Rebellion impossible in modern US?

This post was inspired by the thread about Could the Government Take Our Gun Rights Away?. One of the points often raised in support of gun rights is the idea that the Founders wanted an armed citizenry to be able to counter a tyrannical government.

Now leaving aside whether the Whiskey Rebellion (not to even mention the Civil War) deep-sixed the idea that disgruntled citizens had a right to resort to armed defiance of the federal government, there’s still the question “could the masses successfully rebel against the government today?”

Maybe in the late 18th century, when wars were fought and won mainly by large numbers of infantrymen, it was possible to envision a popular militia resisting a would-be dictator in Washington. But modern mechanized warfare gives an enormous edge to a strong central government. Could even several million rebels armed with only shotguns, deer rifles and handguns seriously threaten a professional army armed with tanks and helicopter gunships, and equipped with modern high-tech equipment like night vision goggles, satellite imagery and laser sights?

For that matter, with virtually all our citizens dependent upon the institutions of society to feed, cloth and house them, wouldn’t rebellion be suicidal? When the government could impound bank accounts with the click of a mouse, how would these rebels survive?

If anyone did try to form a rebel army, it would be reduced to hiding out in the Rockies subsisting on squirrel stew, while trying to elude the infrared sensing patrol aircraft constantly overflying them.

A few caveats: You might say that the VietCong and the Mujahedeen(sp?) held their own against tough odds. But I believe that both were special cases. If the United States had been politically willing to simply invade and conquer North Vietnam, the VietCong would have been annihlated in six months. And Afghanistan is custom made for insurgent warfare- mountainous terrain, and a population of largely self-sufficient nomads.

I believe that while you could still have terrorists operating an underground resistance, and you could have situations where the government might be politically defeated, I don’t see how a milita could hope to win an opening shooting war.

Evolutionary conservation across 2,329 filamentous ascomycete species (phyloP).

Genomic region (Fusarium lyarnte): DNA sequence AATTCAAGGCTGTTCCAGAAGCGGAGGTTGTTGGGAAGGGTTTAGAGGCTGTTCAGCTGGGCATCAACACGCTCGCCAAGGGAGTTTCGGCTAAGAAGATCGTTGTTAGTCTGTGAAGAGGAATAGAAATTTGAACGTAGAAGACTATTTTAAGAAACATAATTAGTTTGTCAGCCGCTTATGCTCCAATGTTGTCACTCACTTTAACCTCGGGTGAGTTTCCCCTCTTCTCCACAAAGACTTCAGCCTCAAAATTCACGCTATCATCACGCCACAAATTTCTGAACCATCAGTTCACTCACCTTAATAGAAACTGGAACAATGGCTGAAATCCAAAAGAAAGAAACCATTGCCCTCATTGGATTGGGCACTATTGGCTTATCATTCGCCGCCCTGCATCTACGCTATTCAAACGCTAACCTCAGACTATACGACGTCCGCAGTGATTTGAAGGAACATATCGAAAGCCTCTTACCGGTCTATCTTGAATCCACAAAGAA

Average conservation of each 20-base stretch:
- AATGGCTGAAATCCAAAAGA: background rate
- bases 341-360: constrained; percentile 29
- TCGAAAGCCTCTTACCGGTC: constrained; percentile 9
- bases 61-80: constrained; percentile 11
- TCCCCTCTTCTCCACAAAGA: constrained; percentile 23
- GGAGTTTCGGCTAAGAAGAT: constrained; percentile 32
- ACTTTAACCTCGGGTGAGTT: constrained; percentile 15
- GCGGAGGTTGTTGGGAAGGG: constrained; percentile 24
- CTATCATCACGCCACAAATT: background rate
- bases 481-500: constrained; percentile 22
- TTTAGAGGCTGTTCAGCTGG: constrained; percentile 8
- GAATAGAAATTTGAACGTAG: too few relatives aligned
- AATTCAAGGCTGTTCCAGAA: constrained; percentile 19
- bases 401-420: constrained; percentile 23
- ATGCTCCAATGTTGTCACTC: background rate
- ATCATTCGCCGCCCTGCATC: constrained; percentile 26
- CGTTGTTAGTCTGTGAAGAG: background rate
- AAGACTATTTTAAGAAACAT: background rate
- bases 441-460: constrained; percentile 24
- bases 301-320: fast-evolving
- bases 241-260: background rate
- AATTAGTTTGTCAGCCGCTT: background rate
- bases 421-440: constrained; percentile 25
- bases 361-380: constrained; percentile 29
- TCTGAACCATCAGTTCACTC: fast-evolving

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In a straight up fight, no. But if a large group has the balls to rebel then they’re probably going to have the balls to use every dirty trick in the book and invent a few new ones to boot.

It would also be unlikely to find many areas that were completely loyal or rebel. More then likely you’d have cities and rural areas with loyalist and rebels mixed together. So you can’t just go around carpet bombing your own folks. So that makes things like tanks and air power of limited use.

So that means some poor schmuck with a rifle is going to have to walk around. He’s vulnerable, his support vehicles are vulnerable, and through terrorist tactics his base is vulnerable.

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Well first the government would have to find out who was a rebel. It isn’t like they’d advertise the fact. And even then rebels have a pesky way of figuring out how to stay supplied. They might even get help from citizens who don’t wish to take an active role in the rebellion.

That would depend on their goals and the current state of the US. Maybe they could win maybe they’d just get crushed. Personally I’m not all that interested in finding out.

Marc

The Galactic Empire thought that rebellion was impossible, too. And look what happened – Corellia, Alderaan, and several Outer Rim Systems not only rebelled, they formed a full-blown rebel Alliance. A campaign to wipe out the Jedi, two Death Stars, and a galaxy-spanning fleet of Star Destroyers, all combined, weren’t enough to stop the rebels.

And now, here we are, with the New Republic firmly in place and the Empire’s few remaining adherents pushed back into the Core Systems.

Your elegant and thoughtful approach to the Great Debates is a breath of fresh air. Your grasp of ancient Galactic history has served to enlighten all of us. Truly we can learn much from events that happened long long ago in a galaxy far far away. I shall now go to my video machine and check out the historical documents for more information which may be applicable.

Marc

Think of it this way… several million rebels, hiding among several hundred million who AREN’T rebels. The insurgents would have a good amount of anonymity on their side. As MGibson already stated, tanks and gunships and weapons of mass destruction aren’t very useful if you can’t use them without destroying your own infrastructure.

In addition, those who pilot said tanks and gunships can’t stay in their vehicles forever… in fact, the vast majority of their time is spent outside the vehicle. They’re hardly invulnerable.

This is probably the ultra-mega-worst-case scenario… y’know, the kind of stuff that we saw in the Terminator movies :smiley:

If things did get that bad, where any potential rebels were the vast, vast minority and cast out from society, then no, that sort of group wouldn’t be realistically capable of overthrowing their government.